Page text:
The cup is close enough now for Hunter Mahan and Aaron Baddeley to seriously consider how much it's worth to them.
Even if they're not thinking about the same cup.
At 48, Vijay Singh is the oldest player in the Tour Championship. At 23, Jason Day is the youngest.
Baddeley knew when he showed up at the Tour Championship that it was his last chance to convince captain Greg Norman that he was worth a spot on the Presidents Cup team in his native Melbourne.
He made quite an impression Saturday at East Lake, running off four straight birdies on the back nine for a 6-under 64 and a share of the lead.
"That's a huge goal of mine, to make that team and play down in Melbourne," Baddeley said. "It was definitely on the forefront of my mind to be able to knuckle down, play well this week and show Greg that I've got some form."
Mahan is No. 21 in the FedExCup, and after he narrowly wrapped up a spot on the U.S. team, said last week he looked forward to the Tour Championship and "not having to worry about 10 things."
Now he's got 10 million things to think about.
Of the top five players in the FedExCup, only Luke Donald remains in serious contention. That means Mahan has a shot at the FedExCup and its $10 million bonus if he were to win the Tour Championship (and its paltry $1.44 million payoff).
"I honestly didn't think that was a possibility," Mahan said after holing a 20-foot birdie putt on the 18th for a 66.
Mahan and Baddeley were at 9-under 201.
Jason Day recovered from a ragged start and had a 69, leaving him only two shots back. The 23-year-old Australian was tied with K.J. Choi, who also started poorly and shot 70.
Donald, the world No. 1 who still can add his name to the prestigious list of players to have captured the FedExCup, had a 70 and was only three shots behind.
Bill Haas, who had a chance to make the Presidents Cup team last week until a 42 on the back nine at Cog Hill, was among those tied for the lead until the final two holes. He went bunker-to-bunker on the 17th and had to scramble for bogey, and then hit his tee shot on the 18th into the crowd, missed a 4-foot putt and made double bogey.
Haas was followed by his father, Jay Haas, an assistant captain for the Presidents Cup. He had to settle for a 69 and was so steamed that he refused requests for interviews.
Ten players were separated by five shots -- the margin by which Baddeley trailed going into the final round -- and the group includes Phil Mickelson, who won this event two years ago. He had a 67 and was only four shots behind.
"I feel like the first three rounds, I had three possibilities of 63, 64 that I turned into 68, 69," Mickelson said. "If I can just not do that and keep it where I feel the round should be, I think I can make a run tomorrow."
The pressure is building on so many fronts going into Sunday, and while it's easy to focus on the $10 million to the winner of the FedExCup -- $9 million of that in cash -- for some it's a cup that doesn't pay anything.
Baddeley, a winner at Riviera early in the year, grew up in Melbourne and desperately wants to be part of his first Presidents Cup team at Royal Melbourne. He is among three Australians -- Robert Allenby and John Senden are the others --under consideration for two of Norman's picks. They will be announced Tuesday.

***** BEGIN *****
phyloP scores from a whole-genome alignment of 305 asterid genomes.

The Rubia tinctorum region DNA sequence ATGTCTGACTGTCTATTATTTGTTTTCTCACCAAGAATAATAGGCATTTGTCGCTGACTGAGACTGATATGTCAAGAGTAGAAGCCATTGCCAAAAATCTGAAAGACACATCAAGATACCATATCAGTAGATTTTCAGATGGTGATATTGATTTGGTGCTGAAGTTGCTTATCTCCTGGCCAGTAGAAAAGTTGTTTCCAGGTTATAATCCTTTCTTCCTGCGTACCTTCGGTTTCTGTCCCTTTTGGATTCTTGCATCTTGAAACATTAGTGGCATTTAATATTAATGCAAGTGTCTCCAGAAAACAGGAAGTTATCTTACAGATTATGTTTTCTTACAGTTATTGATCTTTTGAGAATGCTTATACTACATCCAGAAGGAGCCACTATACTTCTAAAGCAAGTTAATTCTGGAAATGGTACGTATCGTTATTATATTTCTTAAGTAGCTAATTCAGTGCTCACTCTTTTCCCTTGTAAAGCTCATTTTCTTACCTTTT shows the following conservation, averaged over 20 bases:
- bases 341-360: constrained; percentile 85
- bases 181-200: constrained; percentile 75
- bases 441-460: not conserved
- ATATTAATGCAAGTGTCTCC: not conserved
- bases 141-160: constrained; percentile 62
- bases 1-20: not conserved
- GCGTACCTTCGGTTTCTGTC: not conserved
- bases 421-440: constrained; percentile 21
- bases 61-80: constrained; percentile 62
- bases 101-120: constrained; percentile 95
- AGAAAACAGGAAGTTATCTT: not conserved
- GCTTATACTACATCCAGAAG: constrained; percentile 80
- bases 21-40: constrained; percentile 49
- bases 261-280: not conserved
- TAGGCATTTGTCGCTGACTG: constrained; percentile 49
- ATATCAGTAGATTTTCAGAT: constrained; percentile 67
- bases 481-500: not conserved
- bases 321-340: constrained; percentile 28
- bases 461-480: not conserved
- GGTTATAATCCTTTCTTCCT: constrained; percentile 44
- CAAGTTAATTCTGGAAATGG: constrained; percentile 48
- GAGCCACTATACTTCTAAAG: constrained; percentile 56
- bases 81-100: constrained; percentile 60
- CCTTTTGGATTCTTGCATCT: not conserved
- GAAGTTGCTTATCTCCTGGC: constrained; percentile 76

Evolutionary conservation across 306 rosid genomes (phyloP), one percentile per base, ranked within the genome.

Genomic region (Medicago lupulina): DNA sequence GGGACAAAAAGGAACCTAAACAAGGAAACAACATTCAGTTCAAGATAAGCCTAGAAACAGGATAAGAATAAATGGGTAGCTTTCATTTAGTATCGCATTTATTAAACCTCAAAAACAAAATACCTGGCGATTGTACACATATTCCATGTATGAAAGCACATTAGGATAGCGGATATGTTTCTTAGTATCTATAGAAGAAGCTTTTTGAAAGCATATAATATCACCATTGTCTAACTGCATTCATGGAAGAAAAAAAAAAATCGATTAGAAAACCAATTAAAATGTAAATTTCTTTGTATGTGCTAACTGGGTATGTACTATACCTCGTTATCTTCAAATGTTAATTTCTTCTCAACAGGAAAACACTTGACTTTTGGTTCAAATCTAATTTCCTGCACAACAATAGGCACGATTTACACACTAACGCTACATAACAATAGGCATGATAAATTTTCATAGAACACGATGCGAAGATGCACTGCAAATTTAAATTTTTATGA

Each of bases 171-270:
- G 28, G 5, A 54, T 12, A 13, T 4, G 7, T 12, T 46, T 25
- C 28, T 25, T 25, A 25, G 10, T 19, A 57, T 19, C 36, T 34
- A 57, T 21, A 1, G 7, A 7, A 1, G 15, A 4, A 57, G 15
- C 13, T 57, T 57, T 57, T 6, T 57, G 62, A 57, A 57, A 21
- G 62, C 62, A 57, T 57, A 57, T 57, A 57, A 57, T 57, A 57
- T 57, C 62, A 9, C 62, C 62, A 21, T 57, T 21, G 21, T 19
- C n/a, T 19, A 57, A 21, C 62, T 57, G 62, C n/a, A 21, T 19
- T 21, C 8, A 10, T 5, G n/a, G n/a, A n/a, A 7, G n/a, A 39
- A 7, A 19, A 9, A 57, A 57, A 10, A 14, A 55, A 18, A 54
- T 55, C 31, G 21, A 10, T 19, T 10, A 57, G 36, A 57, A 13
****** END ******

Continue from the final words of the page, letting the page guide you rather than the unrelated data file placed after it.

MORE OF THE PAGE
Baddeley spoke to Norman at the start of the week and knew the Shark would be watching. It didn't make Baddeley nervous, it made him determined.
"For me, it's a motivator," Baddeley said. "I want to play good. I want to be on that team, so I knew I had to play well this week. It's time to bear down. I got some good work done on Tuesday and Wednesday, so I was ready for Thursday."
Most of that practice time was spent on putting. Baddeley is among the best in golf, though he felt something was missing. He worked on getting the club more balanced, paying particular attention to his right hand on the putter. He seems to have figured it out, making a 35-foot putt on No. 7, and a pair of 20-footers on the 14th and 15th.
The rest of his game was sharp, too. From 176 yards in a fairway bunker on the 13th, he stuffed a 7-iron to inside 10 feet for yet another birdie.
Mahan also got in some late practice, mainly trying to get the club more square at impact because of a change in his release since working with Sean Foley. He got into the picture by hitting his approach on the eighth to inside a foot, and then drilling a fairway metal from 274 yards to 20 feet for an eagle on No. 9.
Throughout the day, the projections for who might win the FedExCup were like watching the stock market. As many as five players moved to the top, although nothing really matters until Sunday.
Webb Simpson is No. 1 on the list, and he finished with a birdie on the 18th to get into a tie for 15th. If he were to finish in the top 12, he could still claim the $10 million even if Mahan wins the Tour Championship.
"It's kind of weird," Mahan said. "I could still win -- I could play flawless golf tomorrow, win by five -- and finish fifth in FedExCup points. I could finish 10th in FedExCup points. It's one of those things where you can't even worry about it just because you can't do the math that fast."
Adam Scott remains hopeful, at least of the Tour Championship. He was in the lead until a 39 on the back nine, compounded by a three-putt double bogey on the 14th. He wound up with a 74 and was five shots behind.
"Very disappointing," Scott said. "Going to come tomorrow and have the round of my life, hopefully."